Artists do not need to be starving artists in the garret. They can be successful be engaging this burgeoning online family. Many are eager and happy to help promote work if they love the work and in the realisation it is so tough to make a living as an artist.  Artists and those who love art are some of the most supportive people as they realise the heavy odds stacked against the artist. Work often sells through the promotional efforts of this community of supporters and followers. The more an artist shares with them, the more opportunity they get to engage and emotionally invest. They can not only help motivate the overall production, but also of specific types of work (who doesn’t take heed of “likes”?) in a strangely democratic, mass curating. The market also talks back and artist may profit from listening to the advice given.

The artist has moved from one of isolation to embracing a community of like minded others.  It is relationships that partly determines success. It is in engaging the populace not just the elite.








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Some Testimonials

Here are a number of testimonials I have received from previous artlovers who have bought  my artwork.


Art Gallery

Customer reviews of Emma Cownie’s art

Artwork icon Refracted Light

 An excellent limited print. Just had it framed which really sets it off.

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JA, Woodbridge, 14-Nov-2014

Artwork icon Fauvist Wood

 Fantastic piece, superb colours and it has a real presence, going to be much enjoyed for many years! Thanks

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JG, Cork, 2-Jun-2014


Positive Positive Positive Positive Positive  Superb. This artist has received the highest accolade ArtGallery can bestow – they are considered a superb artist both through feedback from customers and from ArtGallery’s own relationship with the artist. Our customers are delighted with this artist’s work and their ability to deliver on time. ArtGallery has had many positive experiences with this artist and is delighted to recommend them very highly.


Customer name: Henrietta Hunter
Order date: Jan. 31, 2015
Order number: #17798

“Smoke across Dyffryn Crawnon” by Emma Cownie
Oil painting

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Customer’s comments:

Buying the most expensive painting I have got so far was made much easier by the help offered by Emma. Service, delivery, info and even a follow up made every step a delight. Every time I pass this painting I can’t help smiling

Customer name: Veronika Archibald
Order date: Jan. 20, 2015
Order number: #17378

Perpetual Light

Perpetual Light by Emma Cownie
Giclée print

Down Cwmdonkin by Emma Cownie
Giclée print

Brandy Cove Stile by Emma Cownie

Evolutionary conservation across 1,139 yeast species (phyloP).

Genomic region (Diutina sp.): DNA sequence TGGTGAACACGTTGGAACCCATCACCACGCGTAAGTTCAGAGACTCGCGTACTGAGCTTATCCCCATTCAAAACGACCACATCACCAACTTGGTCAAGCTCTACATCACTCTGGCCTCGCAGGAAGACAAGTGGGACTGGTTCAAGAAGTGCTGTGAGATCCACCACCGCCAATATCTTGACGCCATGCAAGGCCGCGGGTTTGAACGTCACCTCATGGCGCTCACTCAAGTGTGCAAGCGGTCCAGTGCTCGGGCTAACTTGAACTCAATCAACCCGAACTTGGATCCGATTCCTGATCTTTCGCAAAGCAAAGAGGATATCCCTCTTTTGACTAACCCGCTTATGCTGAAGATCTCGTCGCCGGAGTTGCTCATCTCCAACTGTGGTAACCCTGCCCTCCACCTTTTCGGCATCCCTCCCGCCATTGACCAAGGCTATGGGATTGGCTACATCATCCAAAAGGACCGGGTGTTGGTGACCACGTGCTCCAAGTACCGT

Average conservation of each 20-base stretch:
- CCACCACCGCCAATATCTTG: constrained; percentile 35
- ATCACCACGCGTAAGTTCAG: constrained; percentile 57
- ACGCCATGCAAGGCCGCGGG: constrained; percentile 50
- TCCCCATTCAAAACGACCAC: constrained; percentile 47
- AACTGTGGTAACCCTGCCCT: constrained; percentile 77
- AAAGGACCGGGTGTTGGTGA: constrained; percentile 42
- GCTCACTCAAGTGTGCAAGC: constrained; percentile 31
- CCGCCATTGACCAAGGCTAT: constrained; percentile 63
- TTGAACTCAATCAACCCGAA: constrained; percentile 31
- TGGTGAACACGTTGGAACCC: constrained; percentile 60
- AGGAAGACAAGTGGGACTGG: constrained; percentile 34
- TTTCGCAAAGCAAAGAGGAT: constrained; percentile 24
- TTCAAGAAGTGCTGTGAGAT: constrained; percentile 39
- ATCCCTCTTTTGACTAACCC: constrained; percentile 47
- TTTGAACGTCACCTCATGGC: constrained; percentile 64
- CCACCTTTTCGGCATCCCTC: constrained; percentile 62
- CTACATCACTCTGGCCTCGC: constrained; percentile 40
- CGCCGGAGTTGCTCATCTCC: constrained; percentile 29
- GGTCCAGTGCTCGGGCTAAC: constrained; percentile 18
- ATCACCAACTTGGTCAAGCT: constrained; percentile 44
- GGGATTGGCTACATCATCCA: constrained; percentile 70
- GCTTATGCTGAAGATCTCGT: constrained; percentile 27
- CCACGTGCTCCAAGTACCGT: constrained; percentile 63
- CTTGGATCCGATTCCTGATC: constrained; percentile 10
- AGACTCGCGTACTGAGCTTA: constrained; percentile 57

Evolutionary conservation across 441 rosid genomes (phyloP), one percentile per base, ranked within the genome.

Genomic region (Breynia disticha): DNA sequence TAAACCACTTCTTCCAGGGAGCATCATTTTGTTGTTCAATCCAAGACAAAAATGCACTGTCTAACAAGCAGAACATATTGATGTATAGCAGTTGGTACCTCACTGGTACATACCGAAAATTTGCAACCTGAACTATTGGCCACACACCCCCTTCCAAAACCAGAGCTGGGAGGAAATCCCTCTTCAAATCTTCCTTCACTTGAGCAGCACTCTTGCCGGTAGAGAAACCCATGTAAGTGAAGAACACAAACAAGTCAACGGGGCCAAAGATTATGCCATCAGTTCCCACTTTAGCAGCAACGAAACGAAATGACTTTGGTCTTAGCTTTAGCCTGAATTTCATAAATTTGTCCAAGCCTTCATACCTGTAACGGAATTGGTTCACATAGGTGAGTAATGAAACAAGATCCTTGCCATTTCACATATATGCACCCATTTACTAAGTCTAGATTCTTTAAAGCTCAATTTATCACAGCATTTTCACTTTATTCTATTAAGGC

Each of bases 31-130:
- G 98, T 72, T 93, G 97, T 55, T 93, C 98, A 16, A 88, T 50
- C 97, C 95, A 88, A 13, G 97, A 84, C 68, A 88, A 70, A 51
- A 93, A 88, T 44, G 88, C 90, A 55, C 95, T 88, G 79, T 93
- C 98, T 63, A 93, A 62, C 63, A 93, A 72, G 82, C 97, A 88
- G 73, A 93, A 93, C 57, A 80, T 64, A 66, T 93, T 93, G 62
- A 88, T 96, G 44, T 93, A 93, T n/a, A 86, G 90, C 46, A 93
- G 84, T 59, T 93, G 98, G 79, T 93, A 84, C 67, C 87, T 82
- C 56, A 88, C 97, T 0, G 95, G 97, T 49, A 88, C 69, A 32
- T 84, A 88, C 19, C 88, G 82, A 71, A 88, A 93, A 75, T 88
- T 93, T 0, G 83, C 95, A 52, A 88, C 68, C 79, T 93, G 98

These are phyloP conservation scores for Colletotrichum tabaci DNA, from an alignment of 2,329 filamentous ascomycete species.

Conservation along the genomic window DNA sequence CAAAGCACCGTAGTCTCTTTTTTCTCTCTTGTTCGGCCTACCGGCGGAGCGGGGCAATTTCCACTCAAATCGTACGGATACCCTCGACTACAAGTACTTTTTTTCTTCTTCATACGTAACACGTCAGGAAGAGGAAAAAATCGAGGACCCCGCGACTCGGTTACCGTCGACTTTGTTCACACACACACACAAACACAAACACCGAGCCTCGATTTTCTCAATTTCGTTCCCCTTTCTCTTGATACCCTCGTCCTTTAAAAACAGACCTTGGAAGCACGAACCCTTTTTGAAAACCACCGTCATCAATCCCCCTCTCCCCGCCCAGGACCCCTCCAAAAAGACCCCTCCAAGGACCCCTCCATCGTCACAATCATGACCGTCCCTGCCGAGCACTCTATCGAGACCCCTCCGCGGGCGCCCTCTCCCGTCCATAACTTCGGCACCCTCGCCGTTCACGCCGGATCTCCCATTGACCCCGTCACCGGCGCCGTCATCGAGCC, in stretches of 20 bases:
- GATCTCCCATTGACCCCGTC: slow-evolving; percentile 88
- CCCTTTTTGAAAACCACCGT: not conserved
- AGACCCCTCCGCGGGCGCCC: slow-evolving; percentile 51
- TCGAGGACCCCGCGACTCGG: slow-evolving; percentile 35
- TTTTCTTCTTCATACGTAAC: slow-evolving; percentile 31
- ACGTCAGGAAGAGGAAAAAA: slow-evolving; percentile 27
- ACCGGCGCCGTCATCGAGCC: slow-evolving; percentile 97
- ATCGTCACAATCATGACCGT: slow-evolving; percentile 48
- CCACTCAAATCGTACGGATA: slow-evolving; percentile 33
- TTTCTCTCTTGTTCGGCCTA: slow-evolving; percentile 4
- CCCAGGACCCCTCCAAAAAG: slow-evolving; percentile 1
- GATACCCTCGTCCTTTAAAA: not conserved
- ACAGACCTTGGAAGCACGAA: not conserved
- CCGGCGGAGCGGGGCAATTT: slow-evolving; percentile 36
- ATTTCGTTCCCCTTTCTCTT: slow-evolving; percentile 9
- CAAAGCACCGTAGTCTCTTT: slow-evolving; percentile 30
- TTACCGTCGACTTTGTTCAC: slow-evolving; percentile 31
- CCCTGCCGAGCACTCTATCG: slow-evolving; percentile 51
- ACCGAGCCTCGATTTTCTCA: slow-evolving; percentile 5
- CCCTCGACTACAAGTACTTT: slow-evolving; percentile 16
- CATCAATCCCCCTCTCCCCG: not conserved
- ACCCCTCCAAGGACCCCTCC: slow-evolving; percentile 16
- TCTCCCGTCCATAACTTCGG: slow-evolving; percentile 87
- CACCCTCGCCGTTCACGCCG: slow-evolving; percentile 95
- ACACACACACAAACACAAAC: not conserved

Giclée print

Refracted Light

Refracted Light by Emma Cownie
Giclée print

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Very happy with my purchases.

Customer name: John Fetcho
Order date: Dec. 30, 2014
Order number: #16468

Inner Lit

Inner Lit by Emma Cownie
Giclée print

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Customer’s comments:

No issues with this artist. I would do business with her again.

Customer name: karen scanlon
Order date: Feb. 1, 2015
Order number: #17818

Rocky Robin by Emma Cownie
Oil painting

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received the painting in a very short space of time I adore the painting, very positive experience purchasing from Emma

Customer name: Royston Gazzard
Order date: Dec. 27, 2014
Order number: #16360

Geraint the Gower Bull by Emma Cownie
Oil painting

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Over all very pleased with painting and delivery

Other Personal Comments From Artlovers on Artfinder
Golden Bull
“Geraint the Gower Bull “looks great on my wall” Royston, Gloucester, England, UK – 8th January 2015

Dear Emma,

I thought I would let you know that my husband gave me your picture for Christmas. I adore it, and it looks totally fabulous hanging in our kitchen. Thank you for producing such an amazing piece of art,

Yours Sincerely,


26 Dec 2014, 11:07 a.m.



I am really looking forward to having the painting.

Once we found your work, it was hard to choose. I loved some of the landscapes (we lived in the UK for a couple of years and I am a sucker British countryside – so different from Australia) and the couple of ‘bridge’ ones were captivating too. But I just kept coming back to A Summered Garden because of the way the light plays on the leaves and because of the depth of colour.

I have already shown off your work to some friends and will continue to!
Many thanks
Mia, 10 Nov 2014, 10:12 p.m.

I wanted to let you know that we got the painting and it is spectacular. We were going to put it in our bedroom above our bed but in fact we realised it would be wasted there a bit. We put it in our lounge/family room which is open and sunny and looks out onto our garden. It is just perfect there. We haven’t got it framed yet but it is just beautiful still.